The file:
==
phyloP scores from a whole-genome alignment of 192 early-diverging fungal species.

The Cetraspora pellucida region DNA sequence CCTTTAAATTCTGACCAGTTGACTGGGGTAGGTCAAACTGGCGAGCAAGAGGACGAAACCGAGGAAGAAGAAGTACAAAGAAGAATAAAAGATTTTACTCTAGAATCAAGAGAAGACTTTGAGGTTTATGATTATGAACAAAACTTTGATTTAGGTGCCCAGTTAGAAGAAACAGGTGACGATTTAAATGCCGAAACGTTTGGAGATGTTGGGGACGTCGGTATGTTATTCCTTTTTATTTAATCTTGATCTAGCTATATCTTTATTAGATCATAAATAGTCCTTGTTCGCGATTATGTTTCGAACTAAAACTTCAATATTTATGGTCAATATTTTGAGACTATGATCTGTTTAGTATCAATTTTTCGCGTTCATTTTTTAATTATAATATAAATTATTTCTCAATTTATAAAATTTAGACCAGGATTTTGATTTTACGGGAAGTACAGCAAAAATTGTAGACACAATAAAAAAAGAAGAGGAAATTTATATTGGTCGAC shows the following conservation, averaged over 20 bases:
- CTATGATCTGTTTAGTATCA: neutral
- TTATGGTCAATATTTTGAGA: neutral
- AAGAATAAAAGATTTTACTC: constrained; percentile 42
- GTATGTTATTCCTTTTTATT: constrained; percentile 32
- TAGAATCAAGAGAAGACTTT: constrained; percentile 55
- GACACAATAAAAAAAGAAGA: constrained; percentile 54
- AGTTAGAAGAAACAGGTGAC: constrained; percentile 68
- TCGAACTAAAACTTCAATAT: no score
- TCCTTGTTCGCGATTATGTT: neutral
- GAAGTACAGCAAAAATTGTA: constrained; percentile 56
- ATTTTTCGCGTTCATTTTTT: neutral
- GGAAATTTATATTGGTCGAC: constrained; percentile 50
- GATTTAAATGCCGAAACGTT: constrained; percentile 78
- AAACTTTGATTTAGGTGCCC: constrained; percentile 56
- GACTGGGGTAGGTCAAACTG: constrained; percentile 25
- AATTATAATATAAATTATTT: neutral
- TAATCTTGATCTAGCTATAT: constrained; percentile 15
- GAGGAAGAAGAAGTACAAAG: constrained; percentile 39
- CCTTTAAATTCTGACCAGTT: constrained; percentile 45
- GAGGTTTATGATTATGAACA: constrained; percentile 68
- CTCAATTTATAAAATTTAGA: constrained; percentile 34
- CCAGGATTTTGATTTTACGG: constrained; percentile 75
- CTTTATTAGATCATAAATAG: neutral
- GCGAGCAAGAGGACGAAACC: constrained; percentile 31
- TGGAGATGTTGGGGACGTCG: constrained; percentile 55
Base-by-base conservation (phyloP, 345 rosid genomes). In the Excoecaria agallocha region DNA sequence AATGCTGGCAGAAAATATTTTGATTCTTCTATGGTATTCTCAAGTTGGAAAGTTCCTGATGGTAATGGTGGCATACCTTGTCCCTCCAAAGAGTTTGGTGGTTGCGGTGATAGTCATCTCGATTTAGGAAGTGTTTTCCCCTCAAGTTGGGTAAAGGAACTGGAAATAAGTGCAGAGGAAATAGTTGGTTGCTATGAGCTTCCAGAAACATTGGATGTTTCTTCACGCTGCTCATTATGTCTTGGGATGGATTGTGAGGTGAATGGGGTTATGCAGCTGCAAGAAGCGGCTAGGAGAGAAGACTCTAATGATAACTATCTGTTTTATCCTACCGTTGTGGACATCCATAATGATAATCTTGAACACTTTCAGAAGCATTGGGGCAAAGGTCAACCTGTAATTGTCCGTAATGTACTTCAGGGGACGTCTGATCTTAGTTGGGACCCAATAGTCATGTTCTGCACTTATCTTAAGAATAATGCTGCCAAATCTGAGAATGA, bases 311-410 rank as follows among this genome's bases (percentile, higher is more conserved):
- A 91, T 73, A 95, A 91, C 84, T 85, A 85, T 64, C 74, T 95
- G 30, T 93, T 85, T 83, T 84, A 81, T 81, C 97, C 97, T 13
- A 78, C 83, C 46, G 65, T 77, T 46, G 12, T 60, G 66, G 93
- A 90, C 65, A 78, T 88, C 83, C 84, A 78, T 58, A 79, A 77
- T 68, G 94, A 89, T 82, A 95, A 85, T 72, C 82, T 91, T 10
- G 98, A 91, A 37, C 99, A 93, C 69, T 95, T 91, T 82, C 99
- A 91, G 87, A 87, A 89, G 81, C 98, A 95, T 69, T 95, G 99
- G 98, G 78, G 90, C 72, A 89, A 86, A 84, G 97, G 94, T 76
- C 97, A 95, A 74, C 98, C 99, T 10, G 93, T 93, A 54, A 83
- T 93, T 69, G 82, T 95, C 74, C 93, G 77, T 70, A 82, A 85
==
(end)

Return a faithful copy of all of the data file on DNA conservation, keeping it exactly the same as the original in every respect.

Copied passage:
phyloP scores from a whole-genome alignment of 192 early-diverging fungal species.

The Cetraspora pellucida region DNA sequence CCTTTAAATTCTGACCAGTTGACTGGGGTAGGTCAAACTGGCGAGCAAGAGGACGAAACCGAGGAAGAAGAAGTACAAAGAAGAATAAAAGATTTTACTCTAGAATCAAGAGAAGACTTTGAGGTTTATGATTATGAACAAAACTTTGATTTAGGTGCCCAGTTAGAAGAAACAGGTGACGATTTAAATGCCGAAACGTTTGGAGATGTTGGGGACGTCGGTATGTTATTCCTTTTTATTTAATCTTGATCTAGCTATATCTTTATTAGATCATAAATAGTCCTTGTTCGCGATTATGTTTCGAACTAAAACTTCAATATTTATGGTCAATATTTTGAGACTATGATCTGTTTAGTATCAATTTTTCGCGTTCATTTTTTAATTATAATATAAATTATTTCTCAATTTATAAAATTTAGACCAGGATTTTGATTTTACGGGAAGTACAGCAAAAATTGTAGACACAATAAAAAAAGAAGAGGAAATTTATATTGGTCGAC shows the following conservation, averaged over 20 bases:
- CTATGATCTGTTTAGTATCA: neutral
- TTATGGTCAATATTTTGAGA: neutral
- AAGAATAAAAGATTTTACTC: constrained; percentile 42
- GTATGTTATTCCTTTTTATT: constrained; percentile 32
- TAGAATCAAGAGAAGACTTT: constrained; percentile 55
- GACACAATAAAAAAAGAAGA: constrained; percentile 54
- AGTTAGAAGAAACAGGTGAC: constrained; percentile 68
- TCGAACTAAAACTTCAATAT: no score
- TCCTTGTTCGCGATTATGTT: neutral
- GAAGTACAGCAAAAATTGTA: constrained; percentile 56
- ATTTTTCGCGTTCATTTTTT: neutral
- GGAAATTTATATTGGTCGAC: constrained; percentile 50
- GATTTAAATGCCGAAACGTT: constrained; percentile 78
- AAACTTTGATTTAGGTGCCC: constrained; percentile 56
- GACTGGGGTAGGTCAAACTG: constrained; percentile 25
- AATTATAATATAAATTATTT: neutral
- TAATCTTGATCTAGCTATAT: constrained; percentile 15
- GAGGAAGAAGAAGTACAAAG: constrained; percentile 39
- CCTTTAAATTCTGACCAGTT: constrained; percentile 45
- GAGGTTTATGATTATGAACA: constrained; percentile 68
- CTCAATTTATAAAATTTAGA: constrained; percentile 34
- CCAGGATTTTGATTTTACGG: constrained; percentile 75
- CTTTATTAGATCATAAATAG: neutral
- GCGAGCAAGAGGACGAAACC: constrained; percentile 31
- TGGAGATGTTGGGGACGTCG: constrained; percentile 55
Base-by-base conservation (phyloP, 345 rosid genomes). In the Excoecaria agallocha region DNA sequence AATGCTGGCAGAAAATATTTTGATTCTTCTATGGTATTCTCAAGTTGGAAAGTTCCTGATGGTAATGGTGGCATACCTTGTCCCTCCAAAGAGTTTGGTGGTTGCGGTGATAGTCATCTCGATTTAGGAAGTGTTTTCCCCTCAAGTTGGGTAAAGGAACTGGAAATAAGTGCAGAGGAAATAGTTGGTTGCTATGAGCTTCCAGAAACATTGGATGTTTCTTCACGCTGCTCATTATGTCTTGGGATGGATTGTGAGGTGAATGGGGTTATGCAGCTGCAAGAAGCGGCTAGGAGAGAAGACTCTAATGATAACTATCTGTTTTATCCTACCGTTGTGGACATCCATAATGATAATCTTGAACACTTTCAGAAGCATTGGGGCAAAGGTCAACCTGTAATTGTCCGTAATGTACTTCAGGGGACGTCTGATCTTAGTTGGGACCCAATAGTCATGTTCTGCACTTATCTTAAGAATAATGCTGCCAAATCTGAGAATGA, bases 311-410 rank as follows among this genome's bases (percentile, higher is more conserved):
- A 91, T 73, A 95, A 91, C 84, T 85, A 85, T 64, C 74, T 95
- G 30, T 93, T 85, T 83, T 84, A 81, T 81, C 97, C 97, T 13
- A 78, C 83, C 46, G 65, T 77, T 46, G 12, T 60, G 66, G 93
- A 90, C 65, A 78, T 88, C 83, C 84, A 78, T 58, A 79, A 77
- T 68, G 94, A 89, T 82, A 95, A 85, T 72, C 82, T 91, T 10
- G 98, A 91, A 37, C 99, A 93, C 69, T 95, T 91, T 82, C 99
- A 91, G 87, A 87, A 89, G 81, C 98, A 95, T 69, T 95, G 99
- G 98, G 78, G 90, C 72, A 89, A 86, A 84, G 97, G 94, T 76
- C 97, A 95, A 74, C 98, C 99, T 10, G 93, T 93, A 54, A 83
- T 93, T 69, G 82, T 95, C 74, C 93, G 77, T 70, A 82, A 85